This interdisciplinary unit will combine science and language arts curricula focusing on genetically modified organisms, or "GMOs," and their effects on human health and the environment. This unit is designed to help students understand how simple daily decisions like what they eat or decisions to read food labels can impact their health and future in unpredictable ways. Students will understand the pros and cons of genetically engineered foods. First, they will learn about what it means to genetically modify a plant or animal. Specifically, students investigate genetically modified seeds and non-genetically modified seeds, observe their growth and test the water and soil quality of each type prior to and after planting. Students will focus on the dangers that genetically modified organisms could pose to our health, particularly on human body systems and disease as they research the impact that antibiotics and pesticides have on the immune system and how altering nature's cycle can change an ecosystem permanently. The students will recognize themselves as consumers and take responsibility for making informed decisions such as whether to buy foods that contain genetically modified ingredients or not. Field trips to a grocery store, a farm and inviting scientists to come to the class to discuss environmental and water safety in places with GM crops are just a few of the engaging opportunities that students will be awarded as they recognize through food tastings that GM food may not look or taste different, but it's what they can't see that counts. The unit will particularly focus on the dangers that genetically modified organisms could pose to our health, particularly regarding human body systems and disease. Students will observe, measure and distinguish facts based on research to make conclusions about the possible impact of genetically engineered foods on human health. Students will then be expected to extend their understandings and make informed decisions, knowing that every choice counts when it comes to the health and sustainability of all living things.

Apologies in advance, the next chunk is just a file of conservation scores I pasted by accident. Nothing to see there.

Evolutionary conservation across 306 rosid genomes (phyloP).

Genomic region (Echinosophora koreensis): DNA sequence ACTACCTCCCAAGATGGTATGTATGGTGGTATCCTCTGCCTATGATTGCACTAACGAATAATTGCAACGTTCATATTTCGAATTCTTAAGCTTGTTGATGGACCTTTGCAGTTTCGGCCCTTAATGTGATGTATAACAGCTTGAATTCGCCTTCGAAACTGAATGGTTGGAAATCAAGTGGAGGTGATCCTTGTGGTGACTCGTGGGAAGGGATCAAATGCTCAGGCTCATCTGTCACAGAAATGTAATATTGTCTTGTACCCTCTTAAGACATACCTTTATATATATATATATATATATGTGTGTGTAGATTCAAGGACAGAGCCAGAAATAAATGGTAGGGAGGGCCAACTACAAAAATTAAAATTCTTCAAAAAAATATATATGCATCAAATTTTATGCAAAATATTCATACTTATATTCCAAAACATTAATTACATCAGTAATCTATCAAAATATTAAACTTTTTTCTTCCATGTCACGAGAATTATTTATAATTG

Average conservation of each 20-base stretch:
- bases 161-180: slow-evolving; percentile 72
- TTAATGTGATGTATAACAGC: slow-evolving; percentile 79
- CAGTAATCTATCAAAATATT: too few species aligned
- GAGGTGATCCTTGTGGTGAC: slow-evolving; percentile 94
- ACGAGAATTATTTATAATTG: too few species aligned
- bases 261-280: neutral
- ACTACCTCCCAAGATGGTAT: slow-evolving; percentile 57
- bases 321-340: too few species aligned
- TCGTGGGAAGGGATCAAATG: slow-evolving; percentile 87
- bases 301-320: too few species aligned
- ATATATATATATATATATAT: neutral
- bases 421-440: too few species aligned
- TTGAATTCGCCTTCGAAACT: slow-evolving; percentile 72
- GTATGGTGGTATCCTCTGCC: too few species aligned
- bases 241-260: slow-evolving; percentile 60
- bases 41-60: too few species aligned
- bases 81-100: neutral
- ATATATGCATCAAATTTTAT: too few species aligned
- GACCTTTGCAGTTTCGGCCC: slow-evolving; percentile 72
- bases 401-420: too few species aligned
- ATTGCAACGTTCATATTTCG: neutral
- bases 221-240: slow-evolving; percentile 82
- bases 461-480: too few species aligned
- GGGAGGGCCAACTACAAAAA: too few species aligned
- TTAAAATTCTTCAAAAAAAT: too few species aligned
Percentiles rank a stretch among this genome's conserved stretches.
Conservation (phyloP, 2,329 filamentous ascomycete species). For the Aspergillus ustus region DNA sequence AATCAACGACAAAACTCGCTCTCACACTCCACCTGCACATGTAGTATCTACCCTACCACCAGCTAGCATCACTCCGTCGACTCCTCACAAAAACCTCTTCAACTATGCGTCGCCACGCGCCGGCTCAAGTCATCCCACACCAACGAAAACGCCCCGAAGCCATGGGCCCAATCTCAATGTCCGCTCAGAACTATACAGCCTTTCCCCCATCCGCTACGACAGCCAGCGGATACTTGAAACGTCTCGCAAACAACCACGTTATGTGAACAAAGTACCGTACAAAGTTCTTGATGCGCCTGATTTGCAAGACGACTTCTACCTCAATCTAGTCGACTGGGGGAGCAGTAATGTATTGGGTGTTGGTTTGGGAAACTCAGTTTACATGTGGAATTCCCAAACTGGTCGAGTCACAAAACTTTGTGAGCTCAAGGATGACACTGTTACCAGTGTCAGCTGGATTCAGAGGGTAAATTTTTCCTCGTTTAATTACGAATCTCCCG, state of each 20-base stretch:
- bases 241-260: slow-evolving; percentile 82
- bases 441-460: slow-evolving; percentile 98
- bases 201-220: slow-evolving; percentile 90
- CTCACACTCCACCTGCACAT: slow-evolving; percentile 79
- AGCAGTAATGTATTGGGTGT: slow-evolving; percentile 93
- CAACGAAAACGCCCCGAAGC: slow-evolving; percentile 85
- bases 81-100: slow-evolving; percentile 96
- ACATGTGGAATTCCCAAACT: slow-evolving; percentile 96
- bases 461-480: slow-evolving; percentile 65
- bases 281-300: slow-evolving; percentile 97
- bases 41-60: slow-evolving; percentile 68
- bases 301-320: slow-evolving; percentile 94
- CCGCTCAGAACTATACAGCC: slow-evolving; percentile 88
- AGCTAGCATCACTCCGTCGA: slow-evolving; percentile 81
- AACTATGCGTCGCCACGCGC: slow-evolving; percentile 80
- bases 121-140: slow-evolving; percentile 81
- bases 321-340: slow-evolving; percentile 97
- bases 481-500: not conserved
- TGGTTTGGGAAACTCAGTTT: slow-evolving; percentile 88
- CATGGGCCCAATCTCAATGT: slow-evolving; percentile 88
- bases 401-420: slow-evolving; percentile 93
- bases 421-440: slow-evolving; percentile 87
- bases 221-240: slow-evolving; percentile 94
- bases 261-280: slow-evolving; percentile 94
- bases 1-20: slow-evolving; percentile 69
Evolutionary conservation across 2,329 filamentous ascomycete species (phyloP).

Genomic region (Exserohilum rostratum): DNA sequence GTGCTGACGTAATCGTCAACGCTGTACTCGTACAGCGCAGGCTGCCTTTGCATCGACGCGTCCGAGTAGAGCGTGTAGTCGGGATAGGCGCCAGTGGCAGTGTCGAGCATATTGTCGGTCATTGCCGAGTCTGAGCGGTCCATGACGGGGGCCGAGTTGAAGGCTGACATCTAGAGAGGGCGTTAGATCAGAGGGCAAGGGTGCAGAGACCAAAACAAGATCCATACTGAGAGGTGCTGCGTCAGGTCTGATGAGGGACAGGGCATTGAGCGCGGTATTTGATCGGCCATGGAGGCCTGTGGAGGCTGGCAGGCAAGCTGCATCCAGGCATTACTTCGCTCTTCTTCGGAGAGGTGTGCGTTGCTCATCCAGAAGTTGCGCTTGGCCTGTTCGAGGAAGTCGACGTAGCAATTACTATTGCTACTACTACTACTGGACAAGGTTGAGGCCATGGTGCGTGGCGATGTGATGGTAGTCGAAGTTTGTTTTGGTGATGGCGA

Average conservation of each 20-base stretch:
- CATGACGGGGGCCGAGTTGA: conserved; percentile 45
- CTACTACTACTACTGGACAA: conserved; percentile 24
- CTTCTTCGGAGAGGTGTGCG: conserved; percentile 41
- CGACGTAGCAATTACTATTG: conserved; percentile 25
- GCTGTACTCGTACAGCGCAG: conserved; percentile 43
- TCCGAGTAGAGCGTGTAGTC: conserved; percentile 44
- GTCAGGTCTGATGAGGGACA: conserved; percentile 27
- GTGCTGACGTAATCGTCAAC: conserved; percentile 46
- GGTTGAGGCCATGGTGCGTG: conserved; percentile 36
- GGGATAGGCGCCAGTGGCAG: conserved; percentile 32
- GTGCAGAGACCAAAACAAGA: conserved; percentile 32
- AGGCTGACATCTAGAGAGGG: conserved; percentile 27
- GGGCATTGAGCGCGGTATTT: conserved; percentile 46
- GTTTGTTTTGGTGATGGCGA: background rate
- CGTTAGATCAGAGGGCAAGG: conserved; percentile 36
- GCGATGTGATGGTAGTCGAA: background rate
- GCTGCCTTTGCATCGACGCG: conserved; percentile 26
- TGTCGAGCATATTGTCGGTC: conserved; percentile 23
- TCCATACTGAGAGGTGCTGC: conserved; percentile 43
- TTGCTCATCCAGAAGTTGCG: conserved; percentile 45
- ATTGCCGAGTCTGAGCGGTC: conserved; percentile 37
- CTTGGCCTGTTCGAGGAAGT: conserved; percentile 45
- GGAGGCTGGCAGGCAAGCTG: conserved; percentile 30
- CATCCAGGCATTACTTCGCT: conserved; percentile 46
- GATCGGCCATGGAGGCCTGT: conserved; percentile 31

(Developed for Science, Language Arts, Technology, and Social Studies, grade 2; recommended for Science, grades 2-5, and can be adapted to meet the needs of the students in these grade levels)